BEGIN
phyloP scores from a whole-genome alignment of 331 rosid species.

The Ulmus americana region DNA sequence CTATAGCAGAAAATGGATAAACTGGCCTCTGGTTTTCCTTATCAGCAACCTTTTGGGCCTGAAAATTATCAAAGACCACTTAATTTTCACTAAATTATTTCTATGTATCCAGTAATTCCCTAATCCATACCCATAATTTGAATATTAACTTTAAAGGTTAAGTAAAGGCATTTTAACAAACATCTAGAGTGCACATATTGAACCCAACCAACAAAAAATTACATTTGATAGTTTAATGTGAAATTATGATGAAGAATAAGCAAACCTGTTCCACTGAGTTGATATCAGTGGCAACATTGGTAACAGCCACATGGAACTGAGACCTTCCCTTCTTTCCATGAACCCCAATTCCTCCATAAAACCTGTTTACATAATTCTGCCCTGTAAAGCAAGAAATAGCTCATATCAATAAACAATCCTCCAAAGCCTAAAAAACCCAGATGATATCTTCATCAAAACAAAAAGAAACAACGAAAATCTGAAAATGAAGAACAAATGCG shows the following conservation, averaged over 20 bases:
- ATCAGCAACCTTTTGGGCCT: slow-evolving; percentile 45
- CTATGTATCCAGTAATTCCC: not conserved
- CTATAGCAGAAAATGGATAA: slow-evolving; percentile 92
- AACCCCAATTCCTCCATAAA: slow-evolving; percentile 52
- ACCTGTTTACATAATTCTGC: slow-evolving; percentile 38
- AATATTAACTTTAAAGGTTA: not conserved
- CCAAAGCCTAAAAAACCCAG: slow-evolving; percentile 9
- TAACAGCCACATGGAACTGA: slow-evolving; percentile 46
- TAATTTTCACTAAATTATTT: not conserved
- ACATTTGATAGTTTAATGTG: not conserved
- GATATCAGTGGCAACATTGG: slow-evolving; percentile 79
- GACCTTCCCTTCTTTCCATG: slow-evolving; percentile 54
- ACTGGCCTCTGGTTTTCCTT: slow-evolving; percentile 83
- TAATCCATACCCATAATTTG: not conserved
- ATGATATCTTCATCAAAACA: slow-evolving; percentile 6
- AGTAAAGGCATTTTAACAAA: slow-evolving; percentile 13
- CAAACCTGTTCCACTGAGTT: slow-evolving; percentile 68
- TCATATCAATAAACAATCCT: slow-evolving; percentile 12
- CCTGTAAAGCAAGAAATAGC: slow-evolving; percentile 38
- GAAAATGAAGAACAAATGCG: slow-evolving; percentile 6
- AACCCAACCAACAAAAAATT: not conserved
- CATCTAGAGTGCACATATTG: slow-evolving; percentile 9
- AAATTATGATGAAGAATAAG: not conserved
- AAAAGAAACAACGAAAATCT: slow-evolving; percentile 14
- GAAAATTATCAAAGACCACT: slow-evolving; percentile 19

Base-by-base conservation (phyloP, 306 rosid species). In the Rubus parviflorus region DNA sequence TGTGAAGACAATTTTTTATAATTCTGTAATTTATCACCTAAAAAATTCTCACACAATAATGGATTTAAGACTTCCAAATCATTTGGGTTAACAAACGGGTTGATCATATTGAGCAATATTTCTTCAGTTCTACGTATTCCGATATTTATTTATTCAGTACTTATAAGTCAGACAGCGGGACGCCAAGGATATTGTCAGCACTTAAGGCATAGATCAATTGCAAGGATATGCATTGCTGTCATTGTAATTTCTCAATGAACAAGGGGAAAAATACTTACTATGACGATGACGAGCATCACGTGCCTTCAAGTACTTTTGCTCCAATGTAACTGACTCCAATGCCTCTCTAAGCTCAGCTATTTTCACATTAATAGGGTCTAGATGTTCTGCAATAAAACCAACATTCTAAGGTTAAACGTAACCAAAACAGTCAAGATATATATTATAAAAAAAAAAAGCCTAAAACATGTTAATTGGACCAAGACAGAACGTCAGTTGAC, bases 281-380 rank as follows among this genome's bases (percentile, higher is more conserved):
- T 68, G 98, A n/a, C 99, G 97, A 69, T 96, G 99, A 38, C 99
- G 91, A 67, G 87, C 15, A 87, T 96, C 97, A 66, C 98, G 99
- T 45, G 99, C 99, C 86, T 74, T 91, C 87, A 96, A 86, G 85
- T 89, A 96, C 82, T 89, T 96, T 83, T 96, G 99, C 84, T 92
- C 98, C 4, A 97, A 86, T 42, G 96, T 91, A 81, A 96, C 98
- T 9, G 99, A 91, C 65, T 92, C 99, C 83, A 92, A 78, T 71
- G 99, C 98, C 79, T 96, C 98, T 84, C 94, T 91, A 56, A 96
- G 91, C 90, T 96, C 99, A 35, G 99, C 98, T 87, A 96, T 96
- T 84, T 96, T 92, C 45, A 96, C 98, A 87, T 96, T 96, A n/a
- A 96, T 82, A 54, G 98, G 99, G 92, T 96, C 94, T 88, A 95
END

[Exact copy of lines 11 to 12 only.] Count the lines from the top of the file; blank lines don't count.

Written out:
- TAATTTTCACTAAATTATTT: not conserved
- ACATTTGATAGTTTAATGTG: not conserved